No 25 cents: Robinsons customers shortchanged

IF YOU SHOP at Robinsons Ilocos Norte–particularly in its supermarket, department store, and hardware—chances are you have experienced this, too.

Cashiers would round off your change to the nearest peso, most of the time to the benefit of the establishment, because they do not have twenty-five-cent coins.

For example, if your change is P12.45, they will give you only P12.00.  In some verified instances, the change is short, and purposefully, by as much as 70 cents.

Previously, the cashiers would ask, “Sir, ok lang po ba kung kulang ng (the amount)?  Today, though, most of them do not ask anymore, they just hold back the last fraction of your peso, and sans your consent.  They assume that you know about their unwritten policy.  They assume that it is just ok.

But even if the cashier asks, it is still not ok.  At best, the question is rhetorical, for they assume the answer: “Of course it is ok.  It must be ok.  Anyway, it is just 25 cents.”  Moreover, the consumer would feel ashamed to a cause a delay in the cashier’s work, especially when the line is long, and all for 25 cents.

And so this happens every day, to you and me, to everyone else.  Some just let it in stride.  Others remind themselves to be patient.  But patience, dear karikna, can be stretched only to a certain extent.  Even the strongest camel’s back, when overloaded, could break at the drop of the lightest straw.

My mom is usually unsupportive of this column either because I write, most of the time in an unflattering light, about the church she so loves, or because she fears for my safety given the sensitivity of some issues I tackle.  This time, however, I have her two thumbs up, four including her toes, on this article.  “Abusado sila,” my mother, an SSS pensioner, laments.

Uncle Ness, who is based in Bicol, stayed here in Laoag for a few months to supervise the renovation of The Labayog family house, and he complains, too, that it happened to him each time at Handyman, the mall’s hardware store.

Let me share with you my experience during my trip to Robinsons Ilocos Norte Supermarket, Aug. 26.  The total amount of the purchase I made was P256.75.  I handed a 1,000-peso bill to the cashier who then asked me if I had two pesos.  I had none, so the cashier gave me back P743.  After giving me my change, the cashier moved on to the customer next in line.  It seemed like the cashier did not really have intentions of giving the exact change.  She asked for 2 pesos, not 1.75, which was the exact amount she needed to give me 745.

Is it really impossible to provide exact change?  Of course, not.  At SM Malls, they constantly have twenty five, and even ten and five centavo (the one with a hole in the middle) coins. They do round off change to the nearest five cents, but always in favor of the consumer.   If SM can do it, why can’t Robinsons?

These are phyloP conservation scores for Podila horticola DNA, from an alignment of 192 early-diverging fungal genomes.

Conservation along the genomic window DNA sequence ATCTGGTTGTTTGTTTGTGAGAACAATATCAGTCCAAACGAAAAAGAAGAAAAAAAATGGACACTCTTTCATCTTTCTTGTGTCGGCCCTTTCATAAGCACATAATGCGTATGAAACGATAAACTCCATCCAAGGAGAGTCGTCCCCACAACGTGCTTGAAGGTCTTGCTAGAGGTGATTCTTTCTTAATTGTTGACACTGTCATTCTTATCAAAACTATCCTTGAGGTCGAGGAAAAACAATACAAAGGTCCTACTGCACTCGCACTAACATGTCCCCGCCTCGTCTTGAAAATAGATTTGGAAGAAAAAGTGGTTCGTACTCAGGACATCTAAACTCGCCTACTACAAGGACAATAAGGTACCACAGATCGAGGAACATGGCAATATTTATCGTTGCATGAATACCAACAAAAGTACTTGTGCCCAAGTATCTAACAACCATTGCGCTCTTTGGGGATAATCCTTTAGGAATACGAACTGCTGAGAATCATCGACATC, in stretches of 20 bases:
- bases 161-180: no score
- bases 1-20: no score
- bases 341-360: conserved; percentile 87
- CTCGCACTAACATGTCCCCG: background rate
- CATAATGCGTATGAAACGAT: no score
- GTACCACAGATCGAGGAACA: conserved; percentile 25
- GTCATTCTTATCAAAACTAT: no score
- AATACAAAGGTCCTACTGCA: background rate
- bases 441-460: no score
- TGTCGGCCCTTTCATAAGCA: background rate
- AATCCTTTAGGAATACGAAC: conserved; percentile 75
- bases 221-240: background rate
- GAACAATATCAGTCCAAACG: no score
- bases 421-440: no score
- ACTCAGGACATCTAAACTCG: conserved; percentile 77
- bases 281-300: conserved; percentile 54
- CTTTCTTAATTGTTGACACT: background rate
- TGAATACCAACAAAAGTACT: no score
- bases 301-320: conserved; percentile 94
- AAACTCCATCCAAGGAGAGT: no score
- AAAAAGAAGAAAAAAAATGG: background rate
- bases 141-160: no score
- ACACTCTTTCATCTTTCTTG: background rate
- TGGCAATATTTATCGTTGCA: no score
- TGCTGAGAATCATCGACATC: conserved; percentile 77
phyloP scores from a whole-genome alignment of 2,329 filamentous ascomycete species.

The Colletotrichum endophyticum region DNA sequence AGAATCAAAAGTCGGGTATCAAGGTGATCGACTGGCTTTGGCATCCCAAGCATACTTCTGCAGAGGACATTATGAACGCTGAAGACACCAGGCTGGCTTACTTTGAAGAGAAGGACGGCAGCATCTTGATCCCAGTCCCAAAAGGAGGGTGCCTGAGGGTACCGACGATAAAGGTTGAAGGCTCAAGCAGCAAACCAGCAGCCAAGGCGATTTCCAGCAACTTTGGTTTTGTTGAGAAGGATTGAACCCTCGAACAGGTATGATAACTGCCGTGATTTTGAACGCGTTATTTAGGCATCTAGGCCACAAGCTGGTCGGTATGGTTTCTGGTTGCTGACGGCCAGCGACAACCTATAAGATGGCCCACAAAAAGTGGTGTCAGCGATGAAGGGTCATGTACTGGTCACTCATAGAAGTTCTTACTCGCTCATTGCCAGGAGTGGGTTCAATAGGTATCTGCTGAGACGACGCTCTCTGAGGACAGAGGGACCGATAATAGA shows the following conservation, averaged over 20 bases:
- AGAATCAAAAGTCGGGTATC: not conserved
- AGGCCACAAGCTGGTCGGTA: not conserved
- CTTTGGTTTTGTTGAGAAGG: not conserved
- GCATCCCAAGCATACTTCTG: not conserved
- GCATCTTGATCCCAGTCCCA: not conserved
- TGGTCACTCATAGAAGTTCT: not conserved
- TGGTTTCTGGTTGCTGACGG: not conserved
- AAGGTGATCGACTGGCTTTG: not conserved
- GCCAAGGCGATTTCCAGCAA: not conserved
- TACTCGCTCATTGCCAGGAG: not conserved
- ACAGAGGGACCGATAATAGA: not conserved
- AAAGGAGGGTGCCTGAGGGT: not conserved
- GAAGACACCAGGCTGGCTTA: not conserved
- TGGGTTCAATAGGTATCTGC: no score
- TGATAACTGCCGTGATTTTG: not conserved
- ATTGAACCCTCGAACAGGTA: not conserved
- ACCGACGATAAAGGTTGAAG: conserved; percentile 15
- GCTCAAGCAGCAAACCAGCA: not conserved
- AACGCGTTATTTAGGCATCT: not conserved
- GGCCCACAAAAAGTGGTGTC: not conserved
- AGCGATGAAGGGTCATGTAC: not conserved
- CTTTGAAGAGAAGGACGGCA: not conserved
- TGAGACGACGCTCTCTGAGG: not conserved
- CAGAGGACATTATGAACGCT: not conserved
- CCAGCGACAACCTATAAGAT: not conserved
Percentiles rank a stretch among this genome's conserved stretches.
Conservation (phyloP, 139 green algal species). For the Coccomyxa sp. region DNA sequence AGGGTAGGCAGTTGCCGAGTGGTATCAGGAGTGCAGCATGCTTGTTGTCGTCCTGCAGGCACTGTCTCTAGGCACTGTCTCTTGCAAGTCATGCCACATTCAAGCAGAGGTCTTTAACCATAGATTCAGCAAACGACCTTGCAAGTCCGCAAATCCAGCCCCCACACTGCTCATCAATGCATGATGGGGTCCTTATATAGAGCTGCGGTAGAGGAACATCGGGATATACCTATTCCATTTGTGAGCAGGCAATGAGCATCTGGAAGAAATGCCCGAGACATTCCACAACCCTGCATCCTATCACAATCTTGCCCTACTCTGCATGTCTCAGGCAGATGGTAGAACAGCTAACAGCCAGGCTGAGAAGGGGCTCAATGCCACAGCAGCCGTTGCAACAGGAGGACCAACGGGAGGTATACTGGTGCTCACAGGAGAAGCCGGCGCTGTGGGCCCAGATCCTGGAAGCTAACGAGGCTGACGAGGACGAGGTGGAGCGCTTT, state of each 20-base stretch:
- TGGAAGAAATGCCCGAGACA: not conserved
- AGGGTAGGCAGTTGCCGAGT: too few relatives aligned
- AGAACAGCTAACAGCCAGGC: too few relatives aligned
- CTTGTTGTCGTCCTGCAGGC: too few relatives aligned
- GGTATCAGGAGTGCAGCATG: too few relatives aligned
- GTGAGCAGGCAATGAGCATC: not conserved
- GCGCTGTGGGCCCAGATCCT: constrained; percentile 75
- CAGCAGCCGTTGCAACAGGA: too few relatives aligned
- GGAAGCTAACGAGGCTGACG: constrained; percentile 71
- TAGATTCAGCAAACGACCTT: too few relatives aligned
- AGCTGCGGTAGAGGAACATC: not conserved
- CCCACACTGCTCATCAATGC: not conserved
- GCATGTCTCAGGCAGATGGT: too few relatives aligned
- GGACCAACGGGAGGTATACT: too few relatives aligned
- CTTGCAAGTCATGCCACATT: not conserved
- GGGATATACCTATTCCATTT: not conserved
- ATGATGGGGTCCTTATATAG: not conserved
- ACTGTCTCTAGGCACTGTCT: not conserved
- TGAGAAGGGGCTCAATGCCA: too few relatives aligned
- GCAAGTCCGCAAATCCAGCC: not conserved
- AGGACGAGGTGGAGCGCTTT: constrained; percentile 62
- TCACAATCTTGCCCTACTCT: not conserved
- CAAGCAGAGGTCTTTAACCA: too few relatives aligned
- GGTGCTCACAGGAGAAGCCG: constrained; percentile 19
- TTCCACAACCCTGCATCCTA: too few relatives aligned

I asked the cashiering supervisor, Rosalie Quinajon, about their policy on giving change. Ms. Quinajon, afraid to be quoted by a consumer who happens to be a newspaper columnist, referred me to the assistant manager for cashiering, Irish Rafales, who then referred me again to the manager, Frances Pascual, who was not around they had to call her by phone.  They conferred almost endlessly and made me wait for the answer to two simple questions:  1) Why don’t they have coins twenty five cents and lower in their cash registers?, and 2) What is their policy on giving change in the absence of those coins?

Pascual went in circles, was evasive, and talked about protocols on giving statements to the media.  She said she wasn’t authorized to speak.  I asked her then to simply deal with me as a consumer whose grievance needed to be addressed.  I was, by the way, accompanied by two co-workers who have also had the same experience—Fides Bitanga and Kat Aguilar.  I was so frustrated with the way Pascual was handling my concern that I asked her, rhetorically of course, if I had to call John Gokongwei, patriarch of the conglomerate, for a proper reply.  I was so disappointed that I thought of writing this article’s title, “Dear Mr. Gokongwei.”

Rafales and Quinajon were more helpful and reassuring, charming even.  They were apologetic for the blunder, and thankful to us for raising the issue.  From what I gathered, the supermarket, department store, and hardware do not really have a supply of coins lower than one peso because Robinsons Bank, which takes care of the stores’ currency requirements, don’t have them.  The mall used to deal with another private bank, and so they previously had some of those low-value coins.  Today, with their in-house bank in the picture, the stores have none, nada, awan, wala.

Am I making a big fuss about a few centavos?  Another complainant, who overheard my conversation with the management, put it perfectly, “haan nga mabukel iti piso no awan binting”  (You can’t form a peso without twenty-five cents).

Maybe other establishments are doing the same.  BUT, it is particularly appalling that Robinsons is committing this.  Shortchanging would be easier to ignore if it happens in a sari-sari store or in a small grocery but not in a big mall which has enough resources to deliver quality service.  Through the goods and services they sell, stores already profit from the consumer, why do they need to earn from his/her change as well?